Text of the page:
Jason Alexander Memorized George’s Famous Golf Ball Diatribe in Record Time

‘The sea was angry that day, my friends’
Jason Alexander Memorized George’s Famous Golf Ball Diatribe in Record Time

“The sea was angry that day, my friends.”

The day that George Costanza became a marine biologist, if only for a moment, is a Seinfeld classic. But as Jerry Seinfeld said on The Rich Eisen Show this week, it’s a scene that almost didn’t happen — because it wasn’t in the original script. 

The “Marine Biologist” episode is the one where Kramer is hitting golf balls on the beach while George pretends to be an ocean scientist to impress a woman. “I don’t know the schedule that week, but let’s say we’re shooting it on Wednesday. It’s Tuesday,” Seinfeld told Eisen. “We don’t have the golf ball goes into the blowhole of the whale. We don’t have it — it was never in the script.”

There was another problem — you’ve got Kramer driving Titleists and George making up facts about a beleaguered whale, but no one had figured out how to connect the two stories. “It was the night before we shot the scene with Jason in the coffee shop,” Seinfeld revealed. “I said to Larry, ‘Hey, what if what puts the whale in distress is Kramer’s golf ball?’”

Perfect. So the night before filming, at two in the morning, Seinfeld and Larry David write George’s speech, including the classic “The sea was angry that day” line. They showed up for production the next day and delivered the new script, which included an insanely long monologue, to Jason Alexander. Good thing he was “an effing genius.”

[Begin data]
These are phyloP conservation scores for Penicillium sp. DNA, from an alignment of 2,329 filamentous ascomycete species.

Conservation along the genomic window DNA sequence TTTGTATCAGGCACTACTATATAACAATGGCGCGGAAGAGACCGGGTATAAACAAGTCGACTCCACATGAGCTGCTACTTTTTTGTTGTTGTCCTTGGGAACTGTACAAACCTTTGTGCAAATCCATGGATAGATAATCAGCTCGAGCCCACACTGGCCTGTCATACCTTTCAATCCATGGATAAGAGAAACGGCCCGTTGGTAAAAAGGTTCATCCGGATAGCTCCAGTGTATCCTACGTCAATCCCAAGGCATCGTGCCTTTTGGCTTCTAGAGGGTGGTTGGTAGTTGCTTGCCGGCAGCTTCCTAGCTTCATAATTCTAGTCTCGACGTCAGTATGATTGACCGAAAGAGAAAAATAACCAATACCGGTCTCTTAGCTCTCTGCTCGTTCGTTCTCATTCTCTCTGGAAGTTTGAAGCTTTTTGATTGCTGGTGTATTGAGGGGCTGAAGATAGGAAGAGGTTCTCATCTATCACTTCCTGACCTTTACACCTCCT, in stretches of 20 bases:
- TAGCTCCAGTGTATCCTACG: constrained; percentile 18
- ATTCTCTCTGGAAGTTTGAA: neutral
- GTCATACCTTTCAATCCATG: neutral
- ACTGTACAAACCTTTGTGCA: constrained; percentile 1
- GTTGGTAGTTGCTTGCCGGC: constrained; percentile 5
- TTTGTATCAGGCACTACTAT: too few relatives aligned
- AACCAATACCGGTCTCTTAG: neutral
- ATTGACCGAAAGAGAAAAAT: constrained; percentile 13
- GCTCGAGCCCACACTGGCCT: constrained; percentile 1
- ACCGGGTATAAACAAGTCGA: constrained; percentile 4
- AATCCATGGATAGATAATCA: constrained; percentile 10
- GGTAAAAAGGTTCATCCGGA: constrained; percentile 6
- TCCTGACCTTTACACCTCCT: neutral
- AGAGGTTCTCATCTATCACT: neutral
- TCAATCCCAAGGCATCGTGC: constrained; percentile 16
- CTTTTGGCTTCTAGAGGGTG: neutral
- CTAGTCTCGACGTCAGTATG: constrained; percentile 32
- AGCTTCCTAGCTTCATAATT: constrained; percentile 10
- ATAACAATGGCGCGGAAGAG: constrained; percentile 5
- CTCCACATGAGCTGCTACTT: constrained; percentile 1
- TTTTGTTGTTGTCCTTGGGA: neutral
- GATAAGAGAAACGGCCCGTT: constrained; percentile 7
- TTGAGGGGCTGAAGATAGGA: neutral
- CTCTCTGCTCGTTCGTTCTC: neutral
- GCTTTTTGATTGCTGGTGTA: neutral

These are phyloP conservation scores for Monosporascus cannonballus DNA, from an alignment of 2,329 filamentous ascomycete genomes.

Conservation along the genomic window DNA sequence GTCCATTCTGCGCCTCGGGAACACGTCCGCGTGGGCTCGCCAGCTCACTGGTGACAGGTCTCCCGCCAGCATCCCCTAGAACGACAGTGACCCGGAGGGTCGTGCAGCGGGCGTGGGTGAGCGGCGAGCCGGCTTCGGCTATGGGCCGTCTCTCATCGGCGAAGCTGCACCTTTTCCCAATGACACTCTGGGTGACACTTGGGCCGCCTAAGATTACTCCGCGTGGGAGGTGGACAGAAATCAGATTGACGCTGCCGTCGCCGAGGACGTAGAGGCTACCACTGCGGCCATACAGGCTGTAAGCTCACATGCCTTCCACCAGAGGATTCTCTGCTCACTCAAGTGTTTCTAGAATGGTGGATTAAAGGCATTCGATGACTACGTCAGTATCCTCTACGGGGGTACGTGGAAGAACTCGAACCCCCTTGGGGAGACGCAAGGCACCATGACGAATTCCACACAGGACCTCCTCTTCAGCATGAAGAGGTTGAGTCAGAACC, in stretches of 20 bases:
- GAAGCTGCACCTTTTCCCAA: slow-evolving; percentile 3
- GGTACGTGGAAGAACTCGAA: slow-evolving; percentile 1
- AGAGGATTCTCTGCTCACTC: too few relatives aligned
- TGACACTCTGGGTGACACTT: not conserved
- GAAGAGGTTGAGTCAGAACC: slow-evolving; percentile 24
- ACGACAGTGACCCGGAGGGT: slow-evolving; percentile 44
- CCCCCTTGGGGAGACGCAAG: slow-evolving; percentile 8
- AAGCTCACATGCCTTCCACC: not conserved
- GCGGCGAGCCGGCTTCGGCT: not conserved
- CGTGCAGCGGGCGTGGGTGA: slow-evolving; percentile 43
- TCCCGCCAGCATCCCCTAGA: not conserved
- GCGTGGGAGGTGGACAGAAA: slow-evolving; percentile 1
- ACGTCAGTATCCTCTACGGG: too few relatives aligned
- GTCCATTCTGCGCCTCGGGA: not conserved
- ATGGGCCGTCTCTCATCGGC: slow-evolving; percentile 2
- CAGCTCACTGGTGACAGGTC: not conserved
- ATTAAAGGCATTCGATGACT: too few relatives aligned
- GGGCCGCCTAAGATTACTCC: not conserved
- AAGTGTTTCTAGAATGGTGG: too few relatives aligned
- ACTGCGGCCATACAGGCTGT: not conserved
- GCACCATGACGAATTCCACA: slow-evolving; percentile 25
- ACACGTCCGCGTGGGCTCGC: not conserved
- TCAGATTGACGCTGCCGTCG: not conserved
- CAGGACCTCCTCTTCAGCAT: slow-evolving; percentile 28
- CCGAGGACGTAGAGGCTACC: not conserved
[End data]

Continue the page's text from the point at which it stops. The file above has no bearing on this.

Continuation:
“We hand Jason that speech,” boggled Seinfeld. “How long is that speech? It’s a page, two pages!” And this, says Seinfeld, is why film actors suck (and maybe another reason he thinks the movie business is going down the tubes): “You walk up to a TV actor like Jason, and you hand him two and a half pages and I go, ‘We got to shoot this in a half hour. Memorize it.’ He goes, ‘No problem.’ That's TV. No preciousness.” 

That moment in the scene where the camera cuts to TV Jerry raising his eyebrows in apparent amazement at George’s story? He was reacting to something else. “I can’t believe he’s getting this speech word perfect, that is what I’m thinking,” Seinfeld told Eisen. “I’m not acting. I’m just watching Jason get the speech right in front of a live audience.”

In the crummy movie business, Seinfeld explained, an actor screws up the monologue and you just go again. “In TV, this live audience is going to hear this speech for the first time once,” he maintained. “So you want those juicy laughs when they’re hearing these jokes the first time. He’s getting it perfect. That is why I have that look on my face.” 


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